We all have expectations of our partner whether we admit it or not. Acknowledging our expectations to ourselves and our partner means risking difficult conversations and even conflict. It means identifying and communicating our boundaries. This isn’t everyone’s strong point, so many people will avoid confronting their own expectations until things become unbearable, at which point they may suddenly leave the relationship.

Other people haven’t yet discovered that expectations are a normal and necessary part of relationships, so they twist themselves in knots trying to not expect anything. It’s as though having expectations is some kind of failure of character.

Still other people have extraordinary and unrealistic expectations that are bound to eventually make trouble in the relationship. These kinds of expectations are often unconscious, unexamined, and unarticulated, though I’ve worked with some individuals who demonstrably believe themselves to be entitled to their unrealistic and unfair expectations of their partner. In these cases it can be useful to explore where these expectations came from and to re-assess their legitimacy.

It’s helpful to get clear on what your expectations of your partner are, and to name them explicitly. Then you can assess them and decide which ones to discard and which to stand by. Which of your expectations are reasonable? Which are unreasonable? Which are downright ridiculous? (It’s OK to have a laugh at yourself!). Which are negotiable? Which are non-negotiable? Again, having no expectations (like having no boundaries) isn’t really an option in a healthy, vital, reciprocally satisfying relationship.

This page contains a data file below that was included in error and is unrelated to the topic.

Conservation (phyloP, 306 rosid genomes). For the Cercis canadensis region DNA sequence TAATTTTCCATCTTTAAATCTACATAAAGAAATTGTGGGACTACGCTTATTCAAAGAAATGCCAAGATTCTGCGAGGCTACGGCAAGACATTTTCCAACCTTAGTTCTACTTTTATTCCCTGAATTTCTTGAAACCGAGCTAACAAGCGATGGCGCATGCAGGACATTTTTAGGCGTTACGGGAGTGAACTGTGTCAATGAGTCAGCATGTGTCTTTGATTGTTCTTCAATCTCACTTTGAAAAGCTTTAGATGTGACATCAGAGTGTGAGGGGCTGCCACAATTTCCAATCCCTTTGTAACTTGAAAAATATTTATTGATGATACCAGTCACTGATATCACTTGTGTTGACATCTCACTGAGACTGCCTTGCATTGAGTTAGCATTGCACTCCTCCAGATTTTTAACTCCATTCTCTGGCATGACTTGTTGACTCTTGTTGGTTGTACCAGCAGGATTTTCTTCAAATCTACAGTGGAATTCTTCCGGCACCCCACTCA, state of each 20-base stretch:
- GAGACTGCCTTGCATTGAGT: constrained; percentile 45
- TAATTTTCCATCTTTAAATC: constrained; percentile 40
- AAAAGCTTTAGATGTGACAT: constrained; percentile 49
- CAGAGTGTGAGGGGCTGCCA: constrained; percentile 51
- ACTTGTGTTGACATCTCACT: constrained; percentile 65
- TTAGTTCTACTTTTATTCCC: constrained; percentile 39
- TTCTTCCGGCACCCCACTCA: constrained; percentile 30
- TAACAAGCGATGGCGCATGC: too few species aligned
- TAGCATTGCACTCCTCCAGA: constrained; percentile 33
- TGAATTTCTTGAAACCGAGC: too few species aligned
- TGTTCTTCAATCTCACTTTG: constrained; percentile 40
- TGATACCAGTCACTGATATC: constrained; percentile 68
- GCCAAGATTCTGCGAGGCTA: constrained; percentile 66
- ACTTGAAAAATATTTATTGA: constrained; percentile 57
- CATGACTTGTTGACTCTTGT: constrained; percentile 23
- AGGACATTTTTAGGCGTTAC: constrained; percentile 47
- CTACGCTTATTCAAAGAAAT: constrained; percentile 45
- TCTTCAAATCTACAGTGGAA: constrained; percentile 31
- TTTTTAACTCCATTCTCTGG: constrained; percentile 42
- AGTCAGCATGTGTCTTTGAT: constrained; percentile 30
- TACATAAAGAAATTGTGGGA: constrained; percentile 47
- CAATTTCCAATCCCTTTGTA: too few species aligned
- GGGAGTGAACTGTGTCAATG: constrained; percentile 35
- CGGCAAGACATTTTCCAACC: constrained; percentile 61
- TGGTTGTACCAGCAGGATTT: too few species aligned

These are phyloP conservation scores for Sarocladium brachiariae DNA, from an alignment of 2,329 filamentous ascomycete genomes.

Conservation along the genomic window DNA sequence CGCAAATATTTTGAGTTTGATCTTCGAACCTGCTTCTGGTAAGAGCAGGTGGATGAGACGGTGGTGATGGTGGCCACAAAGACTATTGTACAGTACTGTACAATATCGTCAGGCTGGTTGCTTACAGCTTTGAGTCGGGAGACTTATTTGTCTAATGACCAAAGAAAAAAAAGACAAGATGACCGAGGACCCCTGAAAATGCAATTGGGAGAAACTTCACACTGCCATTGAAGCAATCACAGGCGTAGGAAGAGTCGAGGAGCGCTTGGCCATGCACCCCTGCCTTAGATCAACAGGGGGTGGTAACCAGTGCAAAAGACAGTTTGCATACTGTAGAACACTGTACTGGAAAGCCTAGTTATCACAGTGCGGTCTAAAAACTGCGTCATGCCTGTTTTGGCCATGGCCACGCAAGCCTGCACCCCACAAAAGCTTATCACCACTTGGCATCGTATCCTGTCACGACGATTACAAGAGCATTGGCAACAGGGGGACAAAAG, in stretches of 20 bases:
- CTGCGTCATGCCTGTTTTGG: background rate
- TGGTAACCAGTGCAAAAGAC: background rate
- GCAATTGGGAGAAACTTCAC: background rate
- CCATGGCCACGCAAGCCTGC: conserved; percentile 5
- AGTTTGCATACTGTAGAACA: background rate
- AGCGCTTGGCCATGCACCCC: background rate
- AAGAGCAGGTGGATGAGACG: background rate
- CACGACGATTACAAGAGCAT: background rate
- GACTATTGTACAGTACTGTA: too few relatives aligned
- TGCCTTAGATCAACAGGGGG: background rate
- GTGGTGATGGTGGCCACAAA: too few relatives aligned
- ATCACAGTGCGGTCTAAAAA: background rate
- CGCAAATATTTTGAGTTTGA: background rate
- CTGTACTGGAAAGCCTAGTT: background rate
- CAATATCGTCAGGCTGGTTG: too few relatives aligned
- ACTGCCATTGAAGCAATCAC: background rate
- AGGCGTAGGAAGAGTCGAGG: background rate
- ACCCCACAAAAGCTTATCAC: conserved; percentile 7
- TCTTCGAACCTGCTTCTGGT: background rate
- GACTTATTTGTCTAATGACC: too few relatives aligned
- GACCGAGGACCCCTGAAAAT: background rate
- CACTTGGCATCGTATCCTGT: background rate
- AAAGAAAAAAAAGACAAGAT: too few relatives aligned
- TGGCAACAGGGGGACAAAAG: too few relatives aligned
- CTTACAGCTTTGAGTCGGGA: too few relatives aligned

Ultimately everyone has to determine for themselves which of their expectations (and their partner’s) are reasonable or unreasonable, but I do have some ideas on the topic to share –

What are reasonable expectations in a relationship?

Some examples of expectations that fall into the category of reasonable –

  • I expect my partner to tell me the truth about their feelings and intentions.
  • I expect my partner to do what they say they will do, or offer an explanation when they are unable to follow through on their commitments.
  • I expect my partner to apologize and genuinely feel sorry when they mis-step and hurt me.
  • I expect my partner to reveal enough of their inner world to me that I can feel emotionally intimate with them.